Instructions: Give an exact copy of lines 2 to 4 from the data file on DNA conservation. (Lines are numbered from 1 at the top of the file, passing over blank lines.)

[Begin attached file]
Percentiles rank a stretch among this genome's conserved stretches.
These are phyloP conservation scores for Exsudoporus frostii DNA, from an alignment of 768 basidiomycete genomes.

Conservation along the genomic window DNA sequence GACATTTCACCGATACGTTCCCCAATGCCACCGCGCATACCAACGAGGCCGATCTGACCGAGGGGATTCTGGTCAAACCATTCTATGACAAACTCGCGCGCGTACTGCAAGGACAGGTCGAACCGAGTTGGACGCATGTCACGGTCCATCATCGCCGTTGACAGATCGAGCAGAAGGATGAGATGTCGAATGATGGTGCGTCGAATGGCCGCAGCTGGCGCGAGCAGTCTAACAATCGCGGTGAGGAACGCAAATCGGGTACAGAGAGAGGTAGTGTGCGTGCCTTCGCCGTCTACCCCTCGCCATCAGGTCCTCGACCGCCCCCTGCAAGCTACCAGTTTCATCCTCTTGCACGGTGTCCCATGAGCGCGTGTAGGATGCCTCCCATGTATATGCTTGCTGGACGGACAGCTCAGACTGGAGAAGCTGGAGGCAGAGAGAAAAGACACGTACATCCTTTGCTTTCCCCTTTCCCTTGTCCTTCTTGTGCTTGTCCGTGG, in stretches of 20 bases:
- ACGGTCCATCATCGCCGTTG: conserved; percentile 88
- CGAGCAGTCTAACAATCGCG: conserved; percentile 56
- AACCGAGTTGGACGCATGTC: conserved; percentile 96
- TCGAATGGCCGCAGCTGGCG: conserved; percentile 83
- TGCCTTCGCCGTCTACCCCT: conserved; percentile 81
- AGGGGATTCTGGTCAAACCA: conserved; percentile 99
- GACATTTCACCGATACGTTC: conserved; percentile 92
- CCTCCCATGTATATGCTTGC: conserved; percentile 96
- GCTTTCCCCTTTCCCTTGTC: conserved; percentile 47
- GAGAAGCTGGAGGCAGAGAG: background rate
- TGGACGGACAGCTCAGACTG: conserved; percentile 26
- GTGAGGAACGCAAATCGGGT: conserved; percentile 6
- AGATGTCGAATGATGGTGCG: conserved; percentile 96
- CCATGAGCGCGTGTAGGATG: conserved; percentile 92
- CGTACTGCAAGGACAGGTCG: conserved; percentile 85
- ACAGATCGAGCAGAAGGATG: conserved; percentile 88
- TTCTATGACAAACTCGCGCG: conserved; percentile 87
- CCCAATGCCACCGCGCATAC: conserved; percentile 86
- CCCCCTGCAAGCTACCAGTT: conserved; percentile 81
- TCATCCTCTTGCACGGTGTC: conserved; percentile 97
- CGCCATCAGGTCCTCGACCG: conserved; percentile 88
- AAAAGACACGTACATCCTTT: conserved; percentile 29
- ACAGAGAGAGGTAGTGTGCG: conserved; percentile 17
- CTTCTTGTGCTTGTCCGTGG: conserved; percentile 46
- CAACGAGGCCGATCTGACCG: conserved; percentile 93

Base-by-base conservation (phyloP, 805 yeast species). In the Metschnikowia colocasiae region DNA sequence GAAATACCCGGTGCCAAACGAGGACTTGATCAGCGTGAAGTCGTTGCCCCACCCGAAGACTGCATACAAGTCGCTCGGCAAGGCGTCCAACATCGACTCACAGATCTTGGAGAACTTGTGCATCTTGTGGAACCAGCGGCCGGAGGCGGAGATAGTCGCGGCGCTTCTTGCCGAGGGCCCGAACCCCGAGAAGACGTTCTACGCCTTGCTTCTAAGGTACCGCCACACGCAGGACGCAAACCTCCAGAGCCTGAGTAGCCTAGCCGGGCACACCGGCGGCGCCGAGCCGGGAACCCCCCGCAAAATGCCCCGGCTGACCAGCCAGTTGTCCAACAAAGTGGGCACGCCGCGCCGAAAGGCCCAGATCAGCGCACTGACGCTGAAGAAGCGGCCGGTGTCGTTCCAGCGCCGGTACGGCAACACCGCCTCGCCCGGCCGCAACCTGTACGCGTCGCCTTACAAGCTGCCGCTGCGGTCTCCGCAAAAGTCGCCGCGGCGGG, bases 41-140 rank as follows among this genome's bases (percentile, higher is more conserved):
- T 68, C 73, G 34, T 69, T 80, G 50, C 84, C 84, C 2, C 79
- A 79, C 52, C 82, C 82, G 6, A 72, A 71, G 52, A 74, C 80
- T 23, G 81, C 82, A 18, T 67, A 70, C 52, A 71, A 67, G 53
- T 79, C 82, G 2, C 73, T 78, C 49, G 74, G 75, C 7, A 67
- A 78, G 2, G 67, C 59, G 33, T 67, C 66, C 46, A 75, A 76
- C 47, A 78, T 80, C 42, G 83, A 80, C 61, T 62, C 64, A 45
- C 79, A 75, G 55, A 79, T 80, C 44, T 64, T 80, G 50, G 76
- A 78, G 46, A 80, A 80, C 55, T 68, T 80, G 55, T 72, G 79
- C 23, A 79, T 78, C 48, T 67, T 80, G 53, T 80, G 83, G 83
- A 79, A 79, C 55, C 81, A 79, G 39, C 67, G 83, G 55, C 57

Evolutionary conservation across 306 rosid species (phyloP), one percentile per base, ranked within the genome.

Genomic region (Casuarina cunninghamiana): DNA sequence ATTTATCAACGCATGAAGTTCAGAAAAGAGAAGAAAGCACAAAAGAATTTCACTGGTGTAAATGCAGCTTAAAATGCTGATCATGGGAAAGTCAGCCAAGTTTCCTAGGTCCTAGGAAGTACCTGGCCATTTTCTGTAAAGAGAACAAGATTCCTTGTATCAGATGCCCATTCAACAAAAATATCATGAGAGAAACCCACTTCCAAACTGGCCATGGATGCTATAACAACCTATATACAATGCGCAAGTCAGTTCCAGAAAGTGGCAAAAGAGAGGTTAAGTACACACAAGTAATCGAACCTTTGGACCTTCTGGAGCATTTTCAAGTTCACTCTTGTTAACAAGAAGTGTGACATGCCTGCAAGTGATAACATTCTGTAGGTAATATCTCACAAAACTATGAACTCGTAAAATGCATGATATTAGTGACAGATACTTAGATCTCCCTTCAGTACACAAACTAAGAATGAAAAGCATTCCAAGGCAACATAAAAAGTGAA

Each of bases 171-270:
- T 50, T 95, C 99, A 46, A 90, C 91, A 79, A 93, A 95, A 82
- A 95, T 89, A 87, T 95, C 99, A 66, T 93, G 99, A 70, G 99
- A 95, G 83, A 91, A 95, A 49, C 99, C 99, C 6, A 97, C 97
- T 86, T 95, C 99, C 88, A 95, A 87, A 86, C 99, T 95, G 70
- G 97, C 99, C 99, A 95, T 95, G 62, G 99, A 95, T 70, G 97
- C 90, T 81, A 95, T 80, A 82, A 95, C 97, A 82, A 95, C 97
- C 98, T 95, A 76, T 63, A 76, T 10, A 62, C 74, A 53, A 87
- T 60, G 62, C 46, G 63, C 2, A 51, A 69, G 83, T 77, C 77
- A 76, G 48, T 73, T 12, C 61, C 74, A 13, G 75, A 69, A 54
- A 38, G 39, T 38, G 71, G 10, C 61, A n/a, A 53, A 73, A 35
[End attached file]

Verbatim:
These are phyloP conservation scores for Exsudoporus frostii DNA, from an alignment of 768 basidiomycete genomes.

Conservation along the genomic window DNA sequence GACATTTCACCGATACGTTCCCCAATGCCACCGCGCATACCAACGAGGCCGATCTGACCGAGGGGATTCTGGTCAAACCATTCTATGACAAACTCGCGCGCGTACTGCAAGGACAGGTCGAACCGAGTTGGACGCATGTCACGGTCCATCATCGCCGTTGACAGATCGAGCAGAAGGATGAGATGTCGAATGATGGTGCGTCGAATGGCCGCAGCTGGCGCGAGCAGTCTAACAATCGCGGTGAGGAACGCAAATCGGGTACAGAGAGAGGTAGTGTGCGTGCCTTCGCCGTCTACCCCTCGCCATCAGGTCCTCGACCGCCCCCTGCAAGCTACCAGTTTCATCCTCTTGCACGGTGTCCCATGAGCGCGTGTAGGATGCCTCCCATGTATATGCTTGCTGGACGGACAGCTCAGACTGGAGAAGCTGGAGGCAGAGAGAAAAGACACGTACATCCTTTGCTTTCCCCTTTCCCTTGTCCTTCTTGTGCTTGTCCGTGG, in stretches of 20 bases:
- ACGGTCCATCATCGCCGTTG: conserved; percentile 88